Decision-Making and Outcomes of Feeding Tube Insertion: A Five-State Study

Authors

  • Joan M. Teno MD, MS,

    1. From the *Health Services, Policy, and Practice, Warren Alpert School of Medicine, Brown University, Providence, Rhode Island; Hebrew Senior Life Institute for Aging Research, Roslindale, Massachusetts; and Department of Geriatric Medicine, University of Texas Southwestern Medical Center, Dallas, Texas.
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  • Susan L. Mitchell MD, MPH,

    1. From the *Health Services, Policy, and Practice, Warren Alpert School of Medicine, Brown University, Providence, Rhode Island; Hebrew Senior Life Institute for Aging Research, Roslindale, Massachusetts; and Department of Geriatric Medicine, University of Texas Southwestern Medical Center, Dallas, Texas.
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  • Sylvia K. Kuo PhD,

    1. From the *Health Services, Policy, and Practice, Warren Alpert School of Medicine, Brown University, Providence, Rhode Island; Hebrew Senior Life Institute for Aging Research, Roslindale, Massachusetts; and Department of Geriatric Medicine, University of Texas Southwestern Medical Center, Dallas, Texas.
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  • Pedro L. Gozalo PhD,

    1. From the *Health Services, Policy, and Practice, Warren Alpert School of Medicine, Brown University, Providence, Rhode Island; Hebrew Senior Life Institute for Aging Research, Roslindale, Massachusetts; and Department of Geriatric Medicine, University of Texas Southwestern Medical Center, Dallas, Texas.
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  • Ramona L. Rhodes MD, MPH,

    1. From the *Health Services, Policy, and Practice, Warren Alpert School of Medicine, Brown University, Providence, Rhode Island; Hebrew Senior Life Institute for Aging Research, Roslindale, Massachusetts; and Department of Geriatric Medicine, University of Texas Southwestern Medical Center, Dallas, Texas.
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  • Julie C. Lima PhD, MPH,

    1. From the *Health Services, Policy, and Practice, Warren Alpert School of Medicine, Brown University, Providence, Rhode Island; Hebrew Senior Life Institute for Aging Research, Roslindale, Massachusetts; and Department of Geriatric Medicine, University of Texas Southwestern Medical Center, Dallas, Texas.
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  • Vincent Mor PhD

    1. From the *Health Services, Policy, and Practice, Warren Alpert School of Medicine, Brown University, Providence, Rhode Island; Hebrew Senior Life Institute for Aging Research, Roslindale, Massachusetts; and Department of Geriatric Medicine, University of Texas Southwestern Medical Center, Dallas, Texas.
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Address correspondence to Joan M. Teno, Professor of Community Health and Medicine and Associate Medical Director, Home and Hospice Care of RI, 121 South Main Street, Providence, RI 02912. E-mail: joan_teno@brown.edu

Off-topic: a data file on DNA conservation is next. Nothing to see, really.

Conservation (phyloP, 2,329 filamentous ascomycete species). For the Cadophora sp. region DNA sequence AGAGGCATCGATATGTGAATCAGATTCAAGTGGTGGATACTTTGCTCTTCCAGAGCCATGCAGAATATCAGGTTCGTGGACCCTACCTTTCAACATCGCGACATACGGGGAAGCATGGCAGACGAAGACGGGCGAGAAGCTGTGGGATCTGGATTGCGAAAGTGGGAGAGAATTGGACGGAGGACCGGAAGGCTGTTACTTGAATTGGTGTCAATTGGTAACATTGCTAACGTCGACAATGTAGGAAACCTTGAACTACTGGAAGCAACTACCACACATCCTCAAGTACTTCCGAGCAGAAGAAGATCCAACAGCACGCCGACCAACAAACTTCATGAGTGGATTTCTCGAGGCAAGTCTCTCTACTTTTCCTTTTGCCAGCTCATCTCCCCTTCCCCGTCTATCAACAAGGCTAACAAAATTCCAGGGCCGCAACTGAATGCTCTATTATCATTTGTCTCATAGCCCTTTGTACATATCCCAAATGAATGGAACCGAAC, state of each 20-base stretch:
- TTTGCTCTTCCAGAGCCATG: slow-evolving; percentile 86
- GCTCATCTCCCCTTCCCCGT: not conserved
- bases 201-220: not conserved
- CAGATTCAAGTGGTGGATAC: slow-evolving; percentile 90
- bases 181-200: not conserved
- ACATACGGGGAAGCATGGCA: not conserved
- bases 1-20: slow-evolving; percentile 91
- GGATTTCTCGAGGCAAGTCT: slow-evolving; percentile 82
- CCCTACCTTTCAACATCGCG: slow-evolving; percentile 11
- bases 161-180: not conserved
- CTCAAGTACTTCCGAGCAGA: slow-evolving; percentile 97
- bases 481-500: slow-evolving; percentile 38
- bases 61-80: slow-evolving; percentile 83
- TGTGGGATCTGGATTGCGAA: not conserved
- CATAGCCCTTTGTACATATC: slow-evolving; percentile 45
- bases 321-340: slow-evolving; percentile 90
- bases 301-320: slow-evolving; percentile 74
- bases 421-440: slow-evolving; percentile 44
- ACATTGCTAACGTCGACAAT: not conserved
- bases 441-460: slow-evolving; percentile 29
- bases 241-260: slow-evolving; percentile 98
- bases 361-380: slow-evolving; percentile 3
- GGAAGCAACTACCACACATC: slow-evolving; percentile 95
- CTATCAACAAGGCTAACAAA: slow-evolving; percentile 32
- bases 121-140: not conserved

Abstract

OBJECTIVES: To examine family member's perceptions of decision-making and outcomes of feeding tubes.

DESIGN: Mortality follow-back survey. Sample weights were used to account for oversampling and survey design. A multivariate model examined the association between feeding tube use and overall quality of care rating regarding the last week of life.

SETTING: Nursing homes, hospitals, and assisted living facilities.

PARTICIPANTS: Respondents whose relative had died from dementia in five states with varying feeding tube use.

MEASUREMENTS: Respondents were asked about discussions, decision-making, and outcomes related to their loved ones' feeding problems.

RESULTS: Of 486 family members surveyed, representing 9,652 relatives dying from dementia, 10.8% reported that the decedent had a feeding tube, 17.6% made a decision not to use a feeding tube, and 71.6% reported that there was no decision about feeding tubes. Of respondents for decedents with a feeding tube, 13.7% stated that there was no discussion about feeding tube insertion, and 41.6% reported a discussion that was shorter than 15 minutes. The risks associated with feeding tube insertion were not discussed in one-third of the cases, 51.8% felt that the healthcare provider was strongly in favor of feeding tube insertion, and 12.6% felt pressured by the physician to insert a feeding tube. The decedent was often physically (25.9%) or pharmacologically restrained (29.2%). Respondents whose loved ones died with a feeding tube were less likely to report excellent end-of-life care (adjusted odds ratio=0.42, 95% confidence interval=0.18–0.97) than those who were not.

CONCLUSION: Based on the perceptions of bereaved family members, important opportunities exist to improve decision-making in feeding tube insertion.

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